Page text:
Project Objectives

CSOMIO brings together a select team of investigators with a diverse array of expertise to synthesize their scientific, technological, and data products into a framework that will be used to gain a more complete understanding of the interaction of oil with shelf and deepwater marine ecosystems. The CSOMIO team will answer questions such as:

  • How does the rate of biodegradation of petroleum differ in shelf sediments versus deepwater sediments, and how would this change for locally released (i.e., a shelf spill) oil deposited onto shelf sediments versus aged oil deposited onto sediments on the shelf after advection from a deepwater spill?
  • How would the oil delivery pathways differ when the oil spill occurs in a region of high turbidity, such as during a major river discharge event with high sediment, nutrients and freshwater inputs, or during a period of large resuspension associated with storm events?
  • How would the biodegradation of petroleum be affected if the spill were to occur, or be advected to, a region experiencing hypoxic conditions?

The specific objectives of CSOMIO are to:

  1. Integrate recently developed modeling components, including those that simulate large-scale (Gulf of Mexico) circulation, shelf/coastal circulation, three-dimensional oil transport and fate, marine microbial interactions, biogeochemical transformations, and sediment and flocculation processes into a framework for simulating the interaction of petroleum with marine ecosystems from its source along its eventual pathways.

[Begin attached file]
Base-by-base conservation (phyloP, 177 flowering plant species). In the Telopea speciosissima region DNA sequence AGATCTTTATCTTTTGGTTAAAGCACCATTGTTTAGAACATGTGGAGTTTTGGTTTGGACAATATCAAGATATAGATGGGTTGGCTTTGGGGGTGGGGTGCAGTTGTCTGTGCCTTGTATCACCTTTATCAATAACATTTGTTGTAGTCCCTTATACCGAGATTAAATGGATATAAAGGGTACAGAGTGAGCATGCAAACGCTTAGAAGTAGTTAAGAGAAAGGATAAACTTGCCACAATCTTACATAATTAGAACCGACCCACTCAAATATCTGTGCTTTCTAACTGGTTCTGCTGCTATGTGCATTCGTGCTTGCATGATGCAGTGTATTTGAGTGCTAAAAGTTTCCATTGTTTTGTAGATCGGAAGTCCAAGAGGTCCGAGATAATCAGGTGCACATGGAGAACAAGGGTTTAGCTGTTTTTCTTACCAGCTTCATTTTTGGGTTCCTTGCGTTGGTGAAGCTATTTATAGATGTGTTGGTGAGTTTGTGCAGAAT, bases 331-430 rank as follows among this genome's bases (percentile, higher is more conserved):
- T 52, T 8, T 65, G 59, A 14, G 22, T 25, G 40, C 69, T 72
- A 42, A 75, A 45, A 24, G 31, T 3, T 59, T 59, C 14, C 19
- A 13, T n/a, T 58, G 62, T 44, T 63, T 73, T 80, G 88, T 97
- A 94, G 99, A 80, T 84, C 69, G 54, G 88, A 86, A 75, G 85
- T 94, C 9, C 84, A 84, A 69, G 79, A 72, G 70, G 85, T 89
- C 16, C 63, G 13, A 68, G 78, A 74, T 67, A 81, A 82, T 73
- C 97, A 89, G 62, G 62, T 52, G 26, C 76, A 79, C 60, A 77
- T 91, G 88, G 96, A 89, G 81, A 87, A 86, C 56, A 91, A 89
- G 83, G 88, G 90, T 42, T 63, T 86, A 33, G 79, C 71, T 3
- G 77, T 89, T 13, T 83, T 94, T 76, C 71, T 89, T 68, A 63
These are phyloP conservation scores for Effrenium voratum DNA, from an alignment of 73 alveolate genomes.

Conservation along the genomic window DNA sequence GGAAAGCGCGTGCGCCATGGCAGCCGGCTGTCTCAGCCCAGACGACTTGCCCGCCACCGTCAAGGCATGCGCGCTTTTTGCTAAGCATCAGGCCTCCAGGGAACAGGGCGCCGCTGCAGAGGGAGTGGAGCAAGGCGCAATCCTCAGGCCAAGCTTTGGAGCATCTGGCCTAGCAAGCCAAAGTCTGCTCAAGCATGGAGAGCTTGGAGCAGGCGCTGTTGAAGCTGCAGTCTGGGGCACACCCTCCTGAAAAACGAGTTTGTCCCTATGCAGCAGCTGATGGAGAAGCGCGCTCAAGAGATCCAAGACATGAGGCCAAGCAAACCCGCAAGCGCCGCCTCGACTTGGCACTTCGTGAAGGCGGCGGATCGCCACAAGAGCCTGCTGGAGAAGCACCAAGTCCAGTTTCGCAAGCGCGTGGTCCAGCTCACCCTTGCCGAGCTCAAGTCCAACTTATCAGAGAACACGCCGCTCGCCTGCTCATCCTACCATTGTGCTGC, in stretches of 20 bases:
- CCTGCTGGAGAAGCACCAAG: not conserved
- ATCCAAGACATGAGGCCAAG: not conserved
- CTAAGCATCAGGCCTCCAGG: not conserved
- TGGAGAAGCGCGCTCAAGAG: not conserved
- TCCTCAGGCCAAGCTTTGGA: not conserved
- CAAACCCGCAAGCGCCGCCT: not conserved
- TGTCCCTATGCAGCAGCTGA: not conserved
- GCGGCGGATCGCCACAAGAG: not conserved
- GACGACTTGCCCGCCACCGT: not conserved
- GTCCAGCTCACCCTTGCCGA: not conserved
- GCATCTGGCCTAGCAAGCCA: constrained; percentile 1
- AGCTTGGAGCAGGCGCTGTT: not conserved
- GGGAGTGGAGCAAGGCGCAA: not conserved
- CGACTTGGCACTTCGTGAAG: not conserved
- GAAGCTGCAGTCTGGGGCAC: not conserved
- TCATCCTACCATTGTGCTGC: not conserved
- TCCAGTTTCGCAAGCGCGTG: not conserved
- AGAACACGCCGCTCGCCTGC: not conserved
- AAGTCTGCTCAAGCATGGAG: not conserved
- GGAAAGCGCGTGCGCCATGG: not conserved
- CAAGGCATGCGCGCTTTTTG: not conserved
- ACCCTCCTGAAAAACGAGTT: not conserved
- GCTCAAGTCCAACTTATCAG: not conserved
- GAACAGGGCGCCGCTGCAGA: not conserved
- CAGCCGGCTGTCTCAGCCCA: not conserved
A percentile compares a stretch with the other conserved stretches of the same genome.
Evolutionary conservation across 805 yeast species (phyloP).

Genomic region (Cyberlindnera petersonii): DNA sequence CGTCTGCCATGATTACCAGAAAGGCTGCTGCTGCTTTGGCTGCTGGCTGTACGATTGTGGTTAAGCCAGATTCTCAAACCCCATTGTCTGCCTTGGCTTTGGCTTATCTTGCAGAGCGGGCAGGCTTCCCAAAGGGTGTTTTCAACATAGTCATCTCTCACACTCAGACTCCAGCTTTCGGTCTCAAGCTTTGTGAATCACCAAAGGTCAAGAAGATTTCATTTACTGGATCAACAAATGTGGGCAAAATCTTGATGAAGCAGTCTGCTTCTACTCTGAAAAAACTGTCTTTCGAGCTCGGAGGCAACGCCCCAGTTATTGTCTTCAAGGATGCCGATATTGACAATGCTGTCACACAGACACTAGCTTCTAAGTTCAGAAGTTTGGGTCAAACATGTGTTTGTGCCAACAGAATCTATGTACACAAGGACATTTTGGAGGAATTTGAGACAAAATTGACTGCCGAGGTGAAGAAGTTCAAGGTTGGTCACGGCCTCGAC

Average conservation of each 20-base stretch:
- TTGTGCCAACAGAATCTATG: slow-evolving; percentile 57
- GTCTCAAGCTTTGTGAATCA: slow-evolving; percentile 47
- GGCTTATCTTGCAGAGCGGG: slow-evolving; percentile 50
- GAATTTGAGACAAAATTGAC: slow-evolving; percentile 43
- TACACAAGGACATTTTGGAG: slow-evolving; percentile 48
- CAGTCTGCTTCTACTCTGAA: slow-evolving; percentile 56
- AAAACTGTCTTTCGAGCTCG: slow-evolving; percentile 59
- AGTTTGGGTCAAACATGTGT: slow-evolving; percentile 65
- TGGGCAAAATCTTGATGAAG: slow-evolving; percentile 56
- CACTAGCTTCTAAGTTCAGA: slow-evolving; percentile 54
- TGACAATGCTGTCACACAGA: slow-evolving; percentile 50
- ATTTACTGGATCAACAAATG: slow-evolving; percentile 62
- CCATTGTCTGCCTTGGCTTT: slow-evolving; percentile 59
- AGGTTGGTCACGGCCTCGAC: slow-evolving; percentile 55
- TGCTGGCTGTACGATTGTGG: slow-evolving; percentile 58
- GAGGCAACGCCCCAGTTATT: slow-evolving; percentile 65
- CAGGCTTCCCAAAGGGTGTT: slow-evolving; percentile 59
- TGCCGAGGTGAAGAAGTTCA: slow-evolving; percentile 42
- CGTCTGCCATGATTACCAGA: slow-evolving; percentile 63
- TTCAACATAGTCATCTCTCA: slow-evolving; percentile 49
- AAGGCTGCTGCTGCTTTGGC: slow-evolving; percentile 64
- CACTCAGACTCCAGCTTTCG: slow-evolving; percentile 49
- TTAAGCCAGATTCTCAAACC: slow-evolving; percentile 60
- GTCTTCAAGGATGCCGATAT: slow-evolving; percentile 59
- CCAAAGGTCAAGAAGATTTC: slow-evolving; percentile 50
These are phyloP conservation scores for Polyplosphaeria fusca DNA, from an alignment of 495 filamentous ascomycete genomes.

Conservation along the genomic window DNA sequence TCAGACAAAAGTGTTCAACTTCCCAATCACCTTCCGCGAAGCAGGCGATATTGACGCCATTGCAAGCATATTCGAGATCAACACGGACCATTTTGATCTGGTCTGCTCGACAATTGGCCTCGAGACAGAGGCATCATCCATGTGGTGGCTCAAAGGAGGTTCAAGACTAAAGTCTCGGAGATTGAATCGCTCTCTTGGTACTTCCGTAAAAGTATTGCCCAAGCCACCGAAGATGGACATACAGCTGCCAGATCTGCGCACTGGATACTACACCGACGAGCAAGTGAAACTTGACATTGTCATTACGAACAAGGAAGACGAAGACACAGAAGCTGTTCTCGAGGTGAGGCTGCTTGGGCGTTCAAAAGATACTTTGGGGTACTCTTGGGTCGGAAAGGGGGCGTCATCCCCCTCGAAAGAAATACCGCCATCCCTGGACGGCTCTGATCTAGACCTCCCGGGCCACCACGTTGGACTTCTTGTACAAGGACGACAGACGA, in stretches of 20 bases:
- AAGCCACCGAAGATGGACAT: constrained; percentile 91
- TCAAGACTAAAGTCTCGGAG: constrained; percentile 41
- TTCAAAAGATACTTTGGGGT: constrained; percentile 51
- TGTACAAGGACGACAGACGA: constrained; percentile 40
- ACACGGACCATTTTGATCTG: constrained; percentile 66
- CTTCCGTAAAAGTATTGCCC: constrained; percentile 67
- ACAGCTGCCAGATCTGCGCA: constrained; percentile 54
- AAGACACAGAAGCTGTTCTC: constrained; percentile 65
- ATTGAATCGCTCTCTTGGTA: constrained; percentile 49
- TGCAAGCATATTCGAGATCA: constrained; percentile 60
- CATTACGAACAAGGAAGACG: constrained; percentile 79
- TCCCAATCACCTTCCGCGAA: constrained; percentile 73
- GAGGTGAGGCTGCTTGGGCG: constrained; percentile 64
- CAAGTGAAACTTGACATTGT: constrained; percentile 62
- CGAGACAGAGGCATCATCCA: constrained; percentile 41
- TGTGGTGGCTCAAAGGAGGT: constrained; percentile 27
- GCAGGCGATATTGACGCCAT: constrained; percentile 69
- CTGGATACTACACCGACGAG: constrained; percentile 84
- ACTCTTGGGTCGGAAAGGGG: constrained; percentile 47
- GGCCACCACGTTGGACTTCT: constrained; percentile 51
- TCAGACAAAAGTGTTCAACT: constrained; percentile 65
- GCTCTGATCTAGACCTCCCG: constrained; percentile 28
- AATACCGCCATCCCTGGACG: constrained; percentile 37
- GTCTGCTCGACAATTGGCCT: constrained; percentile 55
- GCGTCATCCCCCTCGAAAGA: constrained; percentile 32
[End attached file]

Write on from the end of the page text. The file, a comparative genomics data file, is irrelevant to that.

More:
2. Evaluate the system with recent physical, biogeochemical, and sediment observations and microbial processes measurements (including metagenomic and metatranscriptomic datasets).
  3. Conduct simulations using the modeling framework of the Deepwater Horizon oil spill and other potential spill scenarios in the region, including similar deepwater releases under conditions that favor transport onto adjacent shallow shelves and coastal areas, oil spills occurring directly on the shelf, spills occurring during cold winter conditions, oil spills in the presence of low oxygen environments, and spills occurring during large river discharge and/or storm events.
  4. Perform analysis of the model simulations to address the above questions and gain a better understanding of the interplay between physical and biochemical processes acting on petroleum in the ocean and consequences on deepwater and shelf ecosystems.